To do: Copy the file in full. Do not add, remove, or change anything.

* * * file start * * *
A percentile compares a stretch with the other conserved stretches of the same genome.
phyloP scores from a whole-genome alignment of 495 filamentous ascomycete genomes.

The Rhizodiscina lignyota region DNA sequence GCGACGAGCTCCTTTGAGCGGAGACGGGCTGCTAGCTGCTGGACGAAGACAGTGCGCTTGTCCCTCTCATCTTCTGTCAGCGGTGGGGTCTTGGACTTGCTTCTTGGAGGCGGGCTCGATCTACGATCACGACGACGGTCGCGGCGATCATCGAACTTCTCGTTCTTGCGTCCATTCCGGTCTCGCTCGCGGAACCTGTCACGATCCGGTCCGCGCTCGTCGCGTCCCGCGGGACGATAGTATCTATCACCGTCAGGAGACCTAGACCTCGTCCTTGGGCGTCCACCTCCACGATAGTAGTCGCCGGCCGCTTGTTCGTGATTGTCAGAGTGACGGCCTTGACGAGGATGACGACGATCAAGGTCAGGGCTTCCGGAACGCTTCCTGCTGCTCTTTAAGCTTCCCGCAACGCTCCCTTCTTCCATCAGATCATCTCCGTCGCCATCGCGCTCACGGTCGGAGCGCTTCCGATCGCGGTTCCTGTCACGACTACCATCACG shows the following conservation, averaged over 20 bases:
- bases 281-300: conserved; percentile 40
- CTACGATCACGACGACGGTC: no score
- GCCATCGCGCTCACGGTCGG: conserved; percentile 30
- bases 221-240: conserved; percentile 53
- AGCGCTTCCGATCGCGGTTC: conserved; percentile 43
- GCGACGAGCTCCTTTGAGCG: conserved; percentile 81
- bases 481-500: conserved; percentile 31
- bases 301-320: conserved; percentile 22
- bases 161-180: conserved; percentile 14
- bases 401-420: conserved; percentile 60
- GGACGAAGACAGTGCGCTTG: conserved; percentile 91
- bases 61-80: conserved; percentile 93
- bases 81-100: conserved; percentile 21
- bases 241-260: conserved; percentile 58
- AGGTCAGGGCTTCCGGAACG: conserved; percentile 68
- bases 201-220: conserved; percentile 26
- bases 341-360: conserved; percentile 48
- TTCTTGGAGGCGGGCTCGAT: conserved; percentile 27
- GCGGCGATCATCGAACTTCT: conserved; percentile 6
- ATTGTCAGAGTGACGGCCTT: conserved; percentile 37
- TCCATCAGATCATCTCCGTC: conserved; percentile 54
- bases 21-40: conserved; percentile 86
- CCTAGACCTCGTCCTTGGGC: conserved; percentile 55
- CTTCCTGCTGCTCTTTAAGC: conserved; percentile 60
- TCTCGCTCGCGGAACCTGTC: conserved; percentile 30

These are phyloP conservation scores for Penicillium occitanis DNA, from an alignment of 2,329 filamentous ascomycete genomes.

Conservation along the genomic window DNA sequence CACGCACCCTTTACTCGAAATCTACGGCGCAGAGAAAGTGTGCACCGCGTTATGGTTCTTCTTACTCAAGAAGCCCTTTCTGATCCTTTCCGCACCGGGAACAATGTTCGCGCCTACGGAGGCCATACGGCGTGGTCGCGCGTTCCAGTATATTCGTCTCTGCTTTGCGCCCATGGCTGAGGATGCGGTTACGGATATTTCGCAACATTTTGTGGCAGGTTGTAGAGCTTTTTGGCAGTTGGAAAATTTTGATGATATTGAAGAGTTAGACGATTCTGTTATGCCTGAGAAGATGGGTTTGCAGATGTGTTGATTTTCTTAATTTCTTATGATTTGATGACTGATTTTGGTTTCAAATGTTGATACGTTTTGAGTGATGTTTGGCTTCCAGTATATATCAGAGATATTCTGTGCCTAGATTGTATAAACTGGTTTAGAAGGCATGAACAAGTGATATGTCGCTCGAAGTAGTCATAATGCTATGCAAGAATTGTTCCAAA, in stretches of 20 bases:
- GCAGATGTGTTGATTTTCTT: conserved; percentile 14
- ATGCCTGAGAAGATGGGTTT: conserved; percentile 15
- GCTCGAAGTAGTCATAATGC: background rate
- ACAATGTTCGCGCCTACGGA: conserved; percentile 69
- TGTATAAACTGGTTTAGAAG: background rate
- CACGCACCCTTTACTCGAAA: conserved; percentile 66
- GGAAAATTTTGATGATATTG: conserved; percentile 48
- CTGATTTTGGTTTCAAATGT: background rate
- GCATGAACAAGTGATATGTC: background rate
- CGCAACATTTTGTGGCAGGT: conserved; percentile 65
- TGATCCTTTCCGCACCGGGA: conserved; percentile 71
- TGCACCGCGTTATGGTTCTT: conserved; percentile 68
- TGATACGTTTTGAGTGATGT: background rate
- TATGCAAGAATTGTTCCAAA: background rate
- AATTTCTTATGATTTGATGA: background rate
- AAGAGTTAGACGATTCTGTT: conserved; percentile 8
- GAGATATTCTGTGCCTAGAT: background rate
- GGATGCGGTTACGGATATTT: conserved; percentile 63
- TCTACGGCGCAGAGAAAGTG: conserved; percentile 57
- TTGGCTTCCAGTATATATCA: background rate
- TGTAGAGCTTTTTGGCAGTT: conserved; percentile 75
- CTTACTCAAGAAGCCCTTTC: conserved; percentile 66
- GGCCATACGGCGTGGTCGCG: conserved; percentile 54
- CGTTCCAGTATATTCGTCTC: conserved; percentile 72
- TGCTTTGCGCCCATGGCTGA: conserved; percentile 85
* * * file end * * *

A percentile compares a stretch with the other conserved stretches of the same genome.
phyloP scores from a whole-genome alignment of 495 filamentous ascomycete genomes.

The Rhizodiscina lignyota region DNA sequence GCGACGAGCTCCTTTGAGCGGAGACGGGCTGCTAGCTGCTGGACGAAGACAGTGCGCTTGTCCCTCTCATCTTCTGTCAGCGGTGGGGTCTTGGACTTGCTTCTTGGAGGCGGGCTCGATCTACGATCACGACGACGGTCGCGGCGATCATCGAACTTCTCGTTCTTGCGTCCATTCCGGTCTCGCTCGCGGAACCTGTCACGATCCGGTCCGCGCTCGTCGCGTCCCGCGGGACGATAGTATCTATCACCGTCAGGAGACCTAGACCTCGTCCTTGGGCGTCCACCTCCACGATAGTAGTCGCCGGCCGCTTGTTCGTGATTGTCAGAGTGACGGCCTTGACGAGGATGACGACGATCAAGGTCAGGGCTTCCGGAACGCTTCCTGCTGCTCTTTAAGCTTCCCGCAACGCTCCCTTCTTCCATCAGATCATCTCCGTCGCCATCGCGCTCACGGTCGGAGCGCTTCCGATCGCGGTTCCTGTCACGACTACCATCACG shows the following conservation, averaged over 20 bases:
- bases 281-300: conserved; percentile 40
- CTACGATCACGACGACGGTC: no score
- GCCATCGCGCTCACGGTCGG: conserved; percentile 30
- bases 221-240: conserved; percentile 53
- AGCGCTTCCGATCGCGGTTC: conserved; percentile 43
- GCGACGAGCTCCTTTGAGCG: conserved; percentile 81
- bases 481-500: conserved; percentile 31
- bases 301-320: conserved; percentile 22
- bases 161-180: conserved; percentile 14
- bases 401-420: conserved; percentile 60
- GGACGAAGACAGTGCGCTTG: conserved; percentile 91
- bases 61-80: conserved; percentile 93
- bases 81-100: conserved; percentile 21
- bases 241-260: conserved; percentile 58
- AGGTCAGGGCTTCCGGAACG: conserved; percentile 68
- bases 201-220: conserved; percentile 26
- bases 341-360: conserved; percentile 48
- TTCTTGGAGGCGGGCTCGAT: conserved; percentile 27
- GCGGCGATCATCGAACTTCT: conserved; percentile 6
- ATTGTCAGAGTGACGGCCTT: conserved; percentile 37
- TCCATCAGATCATCTCCGTC: conserved; percentile 54
- bases 21-40: conserved; percentile 86
- CCTAGACCTCGTCCTTGGGC: conserved; percentile 55
- CTTCCTGCTGCTCTTTAAGC: conserved; percentile 60
- TCTCGCTCGCGGAACCTGTC: conserved; percentile 30

These are phyloP conservation scores for Penicillium occitanis DNA, from an alignment of 2,329 filamentous ascomycete genomes.

Conservation along the genomic window DNA sequence CACGCACCCTTTACTCGAAATCTACGGCGCAGAGAAAGTGTGCACCGCGTTATGGTTCTTCTTACTCAAGAAGCCCTTTCTGATCCTTTCCGCACCGGGAACAATGTTCGCGCCTACGGAGGCCATACGGCGTGGTCGCGCGTTCCAGTATATTCGTCTCTGCTTTGCGCCCATGGCTGAGGATGCGGTTACGGATATTTCGCAACATTTTGTGGCAGGTTGTAGAGCTTTTTGGCAGTTGGAAAATTTTGATGATATTGAAGAGTTAGACGATTCTGTTATGCCTGAGAAGATGGGTTTGCAGATGTGTTGATTTTCTTAATTTCTTATGATTTGATGACTGATTTTGGTTTCAAATGTTGATACGTTTTGAGTGATGTTTGGCTTCCAGTATATATCAGAGATATTCTGTGCCTAGATTGTATAAACTGGTTTAGAAGGCATGAACAAGTGATATGTCGCTCGAAGTAGTCATAATGCTATGCAAGAATTGTTCCAAA, in stretches of 20 bases:
- GCAGATGTGTTGATTTTCTT: conserved; percentile 14
- ATGCCTGAGAAGATGGGTTT: conserved; percentile 15
- GCTCGAAGTAGTCATAATGC: background rate
- ACAATGTTCGCGCCTACGGA: conserved; percentile 69
- TGTATAAACTGGTTTAGAAG: background rate
- CACGCACCCTTTACTCGAAA: conserved; percentile 66
- GGAAAATTTTGATGATATTG: conserved; percentile 48
- CTGATTTTGGTTTCAAATGT: background rate
- GCATGAACAAGTGATATGTC: background rate
- CGCAACATTTTGTGGCAGGT: conserved; percentile 65
- TGATCCTTTCCGCACCGGGA: conserved; percentile 71
- TGCACCGCGTTATGGTTCTT: conserved; percentile 68
- TGATACGTTTTGAGTGATGT: background rate
- TATGCAAGAATTGTTCCAAA: background rate
- AATTTCTTATGATTTGATGA: background rate
- AAGAGTTAGACGATTCTGTT: conserved; percentile 8
- GAGATATTCTGTGCCTAGAT: background rate
- GGATGCGGTTACGGATATTT: conserved; percentile 63
- TCTACGGCGCAGAGAAAGTG: conserved; percentile 57
- TTGGCTTCCAGTATATATCA: background rate
- TGTAGAGCTTTTTGGCAGTT: conserved; percentile 75
- CTTACTCAAGAAGCCCTTTC: conserved; percentile 66
- GGCCATACGGCGTGGTCGCG: conserved; percentile 54
- CGTTCCAGTATATTCGTCTC: conserved; percentile 72
- TGCTTTGCGCCCATGGCTGA: conserved; percentile 85